Kraigg Brathwaite: the quiet hero of West Indies cricket that we so often undermine
Kraigg Brathwaite: For someone whose batting can put the most alert man in the stadium to sleep, Kraigg Brathwaite is anything but boring as a batsman.
For someone whose batting can put the most alert man in the stadium to sleep, Kraigg Brathwaite is anything but boring as a batsman.
And that’s not some prophecy; it’s the truth.
The experienced Test match campaigner he’s is the silent guardian of that contingent of West Indies cricket whose guts must be royally appreciated.
And as a matter of fact, it must be said in no uncertain terms that better days may be around the corner for as long as this captain of the red ball team stays at the crease.
For that’s what he’s done from the onset of 2011 until this very recent Test at Perth.
And that is what Kraigg Brathwaite, the only centurion from West Indies stable at Perth, has done ever since he wielded the bat at the highest level.
Not that there haven’t been wrinkles in the much-too-gently ironed cotton shirt of his career.
For a batsman of technical virtuosity and mammoth-size patience, Kraigg Brathwaite is criticised (perhaps rightly so) for being a touch too slow in the five day game.
He’s yet to hit another double hundred ever since his first and only one that came in 2014 against Bangladesh at St. Vincent.
But for all that he hasn’t done, what the calm character of West Indies cricket has in fact, seems to have gone rather under appreciated, if not entirely unappreciated.
If longevity is a virtue, which truth be told, isn’t cliched in the modern game, then Kraigg Brathwaite is that virtue.
And dare one say, it is to West Indies’ good fortune that they’ve got a batsman and skipper as nice skilled and nice as the 30-year-old right hander.
He was once this young and quiet batsman who loved batting for long periods, which is where the Brathwaite’s key modus operandi rests.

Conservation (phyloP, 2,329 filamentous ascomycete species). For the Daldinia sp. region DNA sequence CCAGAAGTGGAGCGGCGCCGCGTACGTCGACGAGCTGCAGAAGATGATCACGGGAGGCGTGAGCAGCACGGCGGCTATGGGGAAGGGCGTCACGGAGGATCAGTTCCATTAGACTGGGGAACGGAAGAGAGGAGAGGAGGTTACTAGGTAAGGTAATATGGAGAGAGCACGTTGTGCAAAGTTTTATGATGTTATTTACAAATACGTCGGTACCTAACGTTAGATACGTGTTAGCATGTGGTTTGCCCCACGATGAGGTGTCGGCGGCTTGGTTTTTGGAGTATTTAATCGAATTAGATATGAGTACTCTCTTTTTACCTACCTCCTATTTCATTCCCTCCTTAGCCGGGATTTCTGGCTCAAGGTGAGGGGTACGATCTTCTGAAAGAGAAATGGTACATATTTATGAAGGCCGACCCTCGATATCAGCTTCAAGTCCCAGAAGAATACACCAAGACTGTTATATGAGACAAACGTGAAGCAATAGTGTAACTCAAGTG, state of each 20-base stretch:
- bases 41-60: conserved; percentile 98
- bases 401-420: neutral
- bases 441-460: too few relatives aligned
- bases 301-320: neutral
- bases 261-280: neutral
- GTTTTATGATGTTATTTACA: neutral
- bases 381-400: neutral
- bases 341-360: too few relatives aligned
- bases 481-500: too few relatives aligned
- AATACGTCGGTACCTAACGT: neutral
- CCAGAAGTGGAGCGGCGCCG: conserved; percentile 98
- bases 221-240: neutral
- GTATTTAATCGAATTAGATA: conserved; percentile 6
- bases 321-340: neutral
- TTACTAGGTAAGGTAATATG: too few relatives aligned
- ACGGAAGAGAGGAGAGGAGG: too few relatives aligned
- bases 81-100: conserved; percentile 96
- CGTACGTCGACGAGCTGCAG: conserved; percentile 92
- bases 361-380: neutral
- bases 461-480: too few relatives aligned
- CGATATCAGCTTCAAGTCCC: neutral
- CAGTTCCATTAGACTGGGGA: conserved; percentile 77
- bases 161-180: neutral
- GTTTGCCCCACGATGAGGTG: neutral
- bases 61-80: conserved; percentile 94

Back then, Kraigg Brathwaite was someone who had scored two Test half centuries even before turning 19.
Today, nearly eighty more Tests later, he is still regarded and rightly so.
It was only a few hours back, truth be told, that the dogged right hander crossed the famous 5000- run mark landmark.
And whilst his personal milestone wouldn’t have meant an awful lot given he captained in a losing cause, one must try to give respect where it’s due.
That Kraigg Brathwaite has hit picture perfect off drives, popped one gum too many and still manages to give them critics back softly without there being any unwanted strain is testimony to his patience.
And truth be told, forbearance.
A few days ago when Tiger jr., reached his maiden Test fifty and what a level to score it (Against Australia in Australia), somehow Kraigg Brathwaite managed to made headlines in Caribbean sporting journals.
What? How come?
It was a simple wallpaper-like-image that said Brathwaite was at the other end when Shivnarine Chanderpaul was in the side and playing like a legend he was.
But here’s the most interesting part.
It’s the same man all over again willingly standing on the other end as Chanderpaul’s son Brandon recently made his debut and with it, the quintessential Guyanese resolve.
What may have the Windies captain’s thoughts been?
That darn am growing old and oh no, I’ve lost another game.
It’s abundantly clear that Brathwaite lacks the shenanigans most cricketers base their lives on.
But what Kraigg has, is what is needed to survive at the highest level of the game.
Temerity. Technique. And no, not all of it starts from tea even as the Bajan can bat from the morning session until the end of the day’s play or very capably until the Tea!
Just how often have the Windies side made it to the fifth day of a Test – especially – away from breezy weather and slow caribbean pitches?
That Windies survived if not thrived against a hostile pace attack on a bothersome pitch where big runs came not before one set his eye in was down to Kraigg Brathwaite, the often undersung man’s century.
And he’ll score a lot many with usual gusto and unflinching concentration.
These 5,000 plus runs haven’t come so easy and moreover, haven’t been akin to a walk in the park whilst browsing the phone coyly!
Bat on Kraigg Brathwaite. West Indies cricket needs you to continue to perform.
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